SANTA CRUZ >> With a looming vote on a marijuana tax, the Santa Cruz County Board of Supervisors made the case Tuesday that pot grows are causing widespread devastation in the Santa Cruz Mountains.

Describing enforcement as overwhelming and showing images of forests scarred by illegal clearing and grading, county staff documented their efforts to get a handle on a growing problem. Top fire officials and neighbors also testified, saying the fire danger and nuisances threatens their homes and livelihoods.

“We support medical marijuana, but this cultivation thing is way out of hand,” Summit-area resident Ken Moore said, describing everything from close-call fires to the drone of cheap generators. “Something has to be done about this stuff. You can’t live with this stuff.”

County staff have identified at least 84 marijuana cultivation operations, primarily in the mountains, and there are likely many more. Seventeen sites have active enforcement actions, with problems including illegal grading, illegal dams and other stream diversions, growers camping on site and more.

“We’re just at the tip of the iceberg in terms of what we’re touching right now,” said Robin Bolster-Grant, a county planner.

A county civil engineer even singled out a 3-acre clearing in the hills above Corralitos, saying the unlawful site could trigger a slide onto Eureka Canyon Road during the rainy season.

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Aptos resident Becky Steinbruner said she was leading a group of 4-H students on a nature hike near the Summit when they stumbled upon not one, but two, marijuana grows. The property owner did not know about them, she said.

“We really have to do something here. It’s more than just growing medicine. It’s a huge fire and safety risk for our county at large,” Steinbruner said.

Even NOAA’s National Marine Fisheries Service is expressing grave concern about the scale of pot grows in the Santa Cruz Mountains. In a letter Monday to the county board, federal regulators said stream diversions and unauthorized land uses could further threaten habitat for endangered steelhead and coho salmon.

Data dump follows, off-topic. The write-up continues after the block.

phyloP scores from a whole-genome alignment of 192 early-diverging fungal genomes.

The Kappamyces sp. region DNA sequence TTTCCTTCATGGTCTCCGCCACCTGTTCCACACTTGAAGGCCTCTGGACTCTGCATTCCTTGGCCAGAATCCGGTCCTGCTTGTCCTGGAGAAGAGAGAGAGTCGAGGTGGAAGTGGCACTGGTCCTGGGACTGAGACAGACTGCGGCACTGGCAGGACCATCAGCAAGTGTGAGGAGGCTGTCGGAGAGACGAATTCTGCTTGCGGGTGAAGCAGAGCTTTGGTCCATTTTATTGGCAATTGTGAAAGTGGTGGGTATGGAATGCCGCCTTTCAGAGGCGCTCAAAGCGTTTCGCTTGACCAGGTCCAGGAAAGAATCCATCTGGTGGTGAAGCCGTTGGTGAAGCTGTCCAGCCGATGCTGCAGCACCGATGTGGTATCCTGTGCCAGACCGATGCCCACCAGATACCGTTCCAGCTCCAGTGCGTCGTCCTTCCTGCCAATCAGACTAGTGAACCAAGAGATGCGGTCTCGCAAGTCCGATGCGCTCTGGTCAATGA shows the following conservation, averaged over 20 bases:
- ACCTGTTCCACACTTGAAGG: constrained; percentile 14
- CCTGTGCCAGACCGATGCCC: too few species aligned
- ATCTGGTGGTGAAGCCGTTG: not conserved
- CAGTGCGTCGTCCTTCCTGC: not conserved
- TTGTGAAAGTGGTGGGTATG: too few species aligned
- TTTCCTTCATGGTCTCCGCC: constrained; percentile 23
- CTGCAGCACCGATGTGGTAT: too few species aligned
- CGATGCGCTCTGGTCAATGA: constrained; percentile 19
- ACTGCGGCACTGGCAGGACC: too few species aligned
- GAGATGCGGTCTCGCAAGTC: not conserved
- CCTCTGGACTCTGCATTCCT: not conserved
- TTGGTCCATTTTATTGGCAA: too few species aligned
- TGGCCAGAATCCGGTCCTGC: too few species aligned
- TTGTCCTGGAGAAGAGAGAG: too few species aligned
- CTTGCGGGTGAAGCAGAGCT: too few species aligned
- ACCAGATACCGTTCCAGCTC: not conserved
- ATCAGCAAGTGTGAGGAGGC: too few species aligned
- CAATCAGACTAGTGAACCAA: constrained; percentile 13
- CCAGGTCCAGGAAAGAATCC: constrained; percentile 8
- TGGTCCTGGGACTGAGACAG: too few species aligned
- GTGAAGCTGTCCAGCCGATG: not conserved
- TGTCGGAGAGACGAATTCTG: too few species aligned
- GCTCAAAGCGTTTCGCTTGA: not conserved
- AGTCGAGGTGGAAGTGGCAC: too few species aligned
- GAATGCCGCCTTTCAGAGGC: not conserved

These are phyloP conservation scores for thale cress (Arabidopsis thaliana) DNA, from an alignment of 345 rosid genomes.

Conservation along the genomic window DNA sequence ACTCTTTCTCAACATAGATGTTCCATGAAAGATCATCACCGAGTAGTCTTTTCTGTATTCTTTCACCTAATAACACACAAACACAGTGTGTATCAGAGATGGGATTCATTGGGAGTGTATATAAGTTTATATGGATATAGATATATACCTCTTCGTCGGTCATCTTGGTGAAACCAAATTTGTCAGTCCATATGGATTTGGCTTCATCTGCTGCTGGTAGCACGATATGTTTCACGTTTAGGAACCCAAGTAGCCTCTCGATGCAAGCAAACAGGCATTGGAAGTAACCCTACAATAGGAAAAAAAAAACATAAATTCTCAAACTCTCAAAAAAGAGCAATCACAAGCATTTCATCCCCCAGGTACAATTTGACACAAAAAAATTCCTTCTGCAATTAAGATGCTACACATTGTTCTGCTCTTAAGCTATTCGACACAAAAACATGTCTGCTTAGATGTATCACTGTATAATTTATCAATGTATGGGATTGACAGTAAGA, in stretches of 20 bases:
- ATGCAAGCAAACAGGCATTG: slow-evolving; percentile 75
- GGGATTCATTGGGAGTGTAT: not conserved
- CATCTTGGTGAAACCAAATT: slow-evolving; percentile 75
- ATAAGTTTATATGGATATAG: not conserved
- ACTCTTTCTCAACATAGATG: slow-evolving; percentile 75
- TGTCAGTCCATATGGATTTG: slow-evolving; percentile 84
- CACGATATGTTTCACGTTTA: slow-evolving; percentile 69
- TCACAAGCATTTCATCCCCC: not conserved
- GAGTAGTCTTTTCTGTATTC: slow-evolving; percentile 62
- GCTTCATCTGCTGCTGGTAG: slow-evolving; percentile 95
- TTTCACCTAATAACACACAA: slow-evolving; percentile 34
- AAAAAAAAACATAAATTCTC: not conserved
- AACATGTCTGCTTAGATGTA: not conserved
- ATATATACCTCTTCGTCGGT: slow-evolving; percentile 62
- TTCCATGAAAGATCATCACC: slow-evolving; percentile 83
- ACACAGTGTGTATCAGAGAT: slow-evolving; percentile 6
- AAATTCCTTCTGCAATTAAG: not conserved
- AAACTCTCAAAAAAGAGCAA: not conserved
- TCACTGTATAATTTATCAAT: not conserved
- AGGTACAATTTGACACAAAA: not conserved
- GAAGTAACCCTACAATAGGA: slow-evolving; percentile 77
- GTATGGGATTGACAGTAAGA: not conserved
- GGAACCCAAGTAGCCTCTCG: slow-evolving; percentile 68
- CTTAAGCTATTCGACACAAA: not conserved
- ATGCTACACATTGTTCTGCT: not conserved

The fire danger posed by illegal grows was underscored by Cal Fire Division Chief Rich Sampson.

“Don’t get me wrong, we have encountered some growers who know what they’re doing,” Sampson said. “Unfortunately, we’re in a period that’s been similar to the California Gold Rush, where we have a lot of people coming out that aren’t trained, they really have no conception of ordinances or permits (or) how to safely operate in the woods.”

On Nov. 4, voters in the unincorporated areas and the city of Santa Cruz will vote on whether to allow a tax of up to 10 percent on dispensary receipts, with an initial level set at 7 percent. Though the money could be used for any purpose, there are strong signals the county plans to use some to go after illegal grows.

Dispensary operators initially opposed the tax as too steep, but now support Measure K. At the board’s meeting Tuesday, they expressed disdain for the operations outlined by county staff, saying no responsible operator would cultivate marijuana with such cavalier disregard for the environment.

Supervisors appeared incensed at the report and the environmental damage it outlined.

“All these things that we’ve heard about are unacceptable,” Supervisor Neal Coonerty said. “They don’t speak to the values that Santa Cruz has held for a long, long time.”

Last year, the county joined a handful of California counties in granting dispensaries immunity from prosecution if they comply with certain conditions. It also passed a companion cultivation ordinance meant to address widespread problem and complaints with pot operation both in the mountains and in the urban core.

In related business, the county board on Tuesday struck all references to marijuana in those laws, replacing them with “cannabis.” However, it tabled a proposal to increase the minimum age for medical marijuana customers to 21 years old.